Tag Archives: cattle

WINTER FIRES

 

 

Color comes with cold and wet

within the canyon, even before

the creek flows or sycamores burn

 

leather brown to shed their clothes—

white bodies tangled in a pagan dance

to gods unknown.  Orioles return

 

as sparks in the brush, levity

in the pink overcast of dawn.

We glean the fallen skeletons

 

of oak and brittle manzanita

to fill the woodstove. Curious cattle

come to wonder what we’re about.

 

LATE OCTOBER

 

They’ve taken Saturday’s rain away

with future promises

like plastic magic debt

no one intends to pay.

 

We’ve been here before,

crooning to godesses

not to forget us

like the hopeless homeless.

 

We are this ground

rooted into the future

like the plodding lives of cattle,

trusting, trusting, trusting….

 

DEJA VU HAIKU

 

1.

Gray dust clouds rising

behind cows down powdered trails

off these bare mountains.

 

2.

The diesel feed truck

awakes a bawling chorus

to claim the canyon.

 

3.

All imperative

and hungry, it twists our guts—

La Niña pending.

 

 

BENEATH THE EAVES




We’re talking cattle

with a rising moon in June,

making plans for cows and calves—

 

the gather and sort to town,

where old friends shuffle

across the sale barn’s catwalk,

 

boot soles sliding, glad

to be moving among the living

when so many are not.

 

No one cares about our conversations,

the moon eavesdrops when it wants

just to measure our progress.

 

 

LAST LOAD TO IDAHO

Photo by Terri Blanke

 

Say good-bye to your mothers

for the long ride

all you children—

the truck is clean

shavings on the floor.

Driver said it snowed

before he left,

needed chains on Donner

rolling empty here in May.

 

We shake our heads

about the weather,

damn little rain,

the creek’s gone dry.

With a week of winds

the oaks have come alive,

tree limbs dancing

like separate tongues

trying to lick the sky.

 

 

We shipped our last load of Wagyu X calves to Snake River Farms on Tuesday as we continue to gather and wean our Angus calves.  Both cows and calves have done well despite the extremely dry spring, in part because of our heavy culling that cut our cow herd by a third after only six inches of rain the year before. With drought across the Western US, cow numbers are down everywhere resulting in a stronger market than we’ve seen in years. With unpredictable weather, higher costs for grain and inflation, we may be raising beef we can’t afford to eat.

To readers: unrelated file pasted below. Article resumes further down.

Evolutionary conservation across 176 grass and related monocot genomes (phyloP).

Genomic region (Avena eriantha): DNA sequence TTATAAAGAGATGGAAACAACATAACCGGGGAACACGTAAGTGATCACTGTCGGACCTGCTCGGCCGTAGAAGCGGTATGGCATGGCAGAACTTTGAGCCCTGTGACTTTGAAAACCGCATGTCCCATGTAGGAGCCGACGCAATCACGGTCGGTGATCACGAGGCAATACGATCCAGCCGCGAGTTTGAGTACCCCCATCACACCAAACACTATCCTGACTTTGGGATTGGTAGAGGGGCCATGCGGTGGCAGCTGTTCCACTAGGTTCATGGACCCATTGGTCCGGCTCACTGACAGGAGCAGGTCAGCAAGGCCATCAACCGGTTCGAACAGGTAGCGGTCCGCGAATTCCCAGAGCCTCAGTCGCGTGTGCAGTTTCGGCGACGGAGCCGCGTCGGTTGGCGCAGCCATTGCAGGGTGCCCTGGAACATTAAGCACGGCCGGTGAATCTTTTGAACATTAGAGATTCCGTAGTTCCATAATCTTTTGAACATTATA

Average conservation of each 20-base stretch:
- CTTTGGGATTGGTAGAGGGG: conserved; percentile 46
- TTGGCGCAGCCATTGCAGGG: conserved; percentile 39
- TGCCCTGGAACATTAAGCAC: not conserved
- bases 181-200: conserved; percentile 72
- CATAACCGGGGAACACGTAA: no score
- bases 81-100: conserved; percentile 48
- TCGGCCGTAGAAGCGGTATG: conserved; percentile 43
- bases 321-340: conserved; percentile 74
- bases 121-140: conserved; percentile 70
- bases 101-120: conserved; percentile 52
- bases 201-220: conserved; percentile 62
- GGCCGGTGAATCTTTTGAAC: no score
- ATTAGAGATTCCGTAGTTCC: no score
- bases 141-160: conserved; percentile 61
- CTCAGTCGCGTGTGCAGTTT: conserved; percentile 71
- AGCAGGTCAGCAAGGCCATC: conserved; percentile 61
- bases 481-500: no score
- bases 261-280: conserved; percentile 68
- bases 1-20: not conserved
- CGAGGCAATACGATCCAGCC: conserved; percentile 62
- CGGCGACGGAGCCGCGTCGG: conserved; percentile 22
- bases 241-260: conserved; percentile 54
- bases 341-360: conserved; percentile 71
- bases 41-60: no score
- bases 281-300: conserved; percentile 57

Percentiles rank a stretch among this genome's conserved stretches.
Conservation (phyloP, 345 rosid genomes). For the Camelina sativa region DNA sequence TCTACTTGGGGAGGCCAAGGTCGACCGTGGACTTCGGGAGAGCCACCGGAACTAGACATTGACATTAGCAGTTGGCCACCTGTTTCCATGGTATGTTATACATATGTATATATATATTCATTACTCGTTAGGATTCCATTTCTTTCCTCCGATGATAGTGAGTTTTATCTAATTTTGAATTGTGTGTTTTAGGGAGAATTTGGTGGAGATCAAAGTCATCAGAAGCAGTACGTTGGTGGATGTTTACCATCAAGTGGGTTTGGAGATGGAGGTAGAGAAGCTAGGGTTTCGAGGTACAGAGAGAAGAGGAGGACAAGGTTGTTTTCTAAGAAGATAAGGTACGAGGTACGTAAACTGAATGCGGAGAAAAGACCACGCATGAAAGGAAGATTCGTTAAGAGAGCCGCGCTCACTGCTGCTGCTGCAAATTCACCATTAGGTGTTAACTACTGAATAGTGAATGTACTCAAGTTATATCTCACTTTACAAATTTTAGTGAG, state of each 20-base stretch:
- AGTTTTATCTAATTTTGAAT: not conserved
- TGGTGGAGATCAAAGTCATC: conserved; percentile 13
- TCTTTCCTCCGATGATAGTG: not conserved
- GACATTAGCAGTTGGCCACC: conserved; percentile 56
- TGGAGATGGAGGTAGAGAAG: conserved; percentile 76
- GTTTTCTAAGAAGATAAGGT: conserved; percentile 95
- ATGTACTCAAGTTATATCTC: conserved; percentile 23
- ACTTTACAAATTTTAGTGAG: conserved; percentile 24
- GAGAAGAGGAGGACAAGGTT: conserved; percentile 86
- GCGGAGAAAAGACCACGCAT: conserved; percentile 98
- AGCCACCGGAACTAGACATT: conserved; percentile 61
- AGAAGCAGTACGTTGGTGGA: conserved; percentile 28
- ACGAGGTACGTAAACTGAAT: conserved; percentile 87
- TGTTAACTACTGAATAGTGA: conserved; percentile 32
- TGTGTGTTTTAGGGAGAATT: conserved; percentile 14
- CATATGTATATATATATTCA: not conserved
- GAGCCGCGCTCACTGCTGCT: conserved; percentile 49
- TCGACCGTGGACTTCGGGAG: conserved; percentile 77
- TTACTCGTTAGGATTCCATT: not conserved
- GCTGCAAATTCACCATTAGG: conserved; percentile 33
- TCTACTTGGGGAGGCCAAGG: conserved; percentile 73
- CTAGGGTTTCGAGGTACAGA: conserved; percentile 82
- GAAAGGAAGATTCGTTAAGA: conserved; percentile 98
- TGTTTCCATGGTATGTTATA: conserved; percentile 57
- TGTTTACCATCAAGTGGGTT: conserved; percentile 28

MOWING

 

After I mowed the lawn, I opened the gate for the cows and their Wagyu X calves to the horse pasture to eat the grass and weeds horses don’t like to lessen the fire danger and make it easier to spot a rattlesnake at a distance.  A treat for the cattle as we wait to process their calves on Tuesday and a treat for us to see them in the evenings. 

 

We let our big dog Buster, a Great Pyrenees/German Shepard X that was part of the litter dumped on Dry Creek Road several years ago, loose to work at night keeping the coyotes, feral pigs, raccoons, skunks, etc. out of the yard.  We don’t want him to make a mistake while we’re sleeping, so we move the cattle out before dark.

 

Last night, Robbin walked and worked our Border Collie Tessa on commands to gently ease them toward and out the open gate—a great exercise and confidence builder for them both.  Tessa has been with us enough around the cows to know how we work them (old people slow) and plenty of herd in her breeding.  I’m guessing they’ll do it again tonight, it’s been good watching.

 

READY FOR PROCESSING

iPhone Photo by Terri Blanke

 

We’ve begun processing our Wagyu calves with a second round of vaccinations for Snake River Farms that we plan to ship in the first week of May. Each calf gets an Electronic Identification (EID) button and a tag to match at the same time. These calves are from our first-calf heifers that we poured the hay to from last July into December because of the short feed and to keep our first-calf heifers in shape to cycle and breed back. We don’t have to run the numbers to know that these calves won’t bring enough to pay for the hay we fed.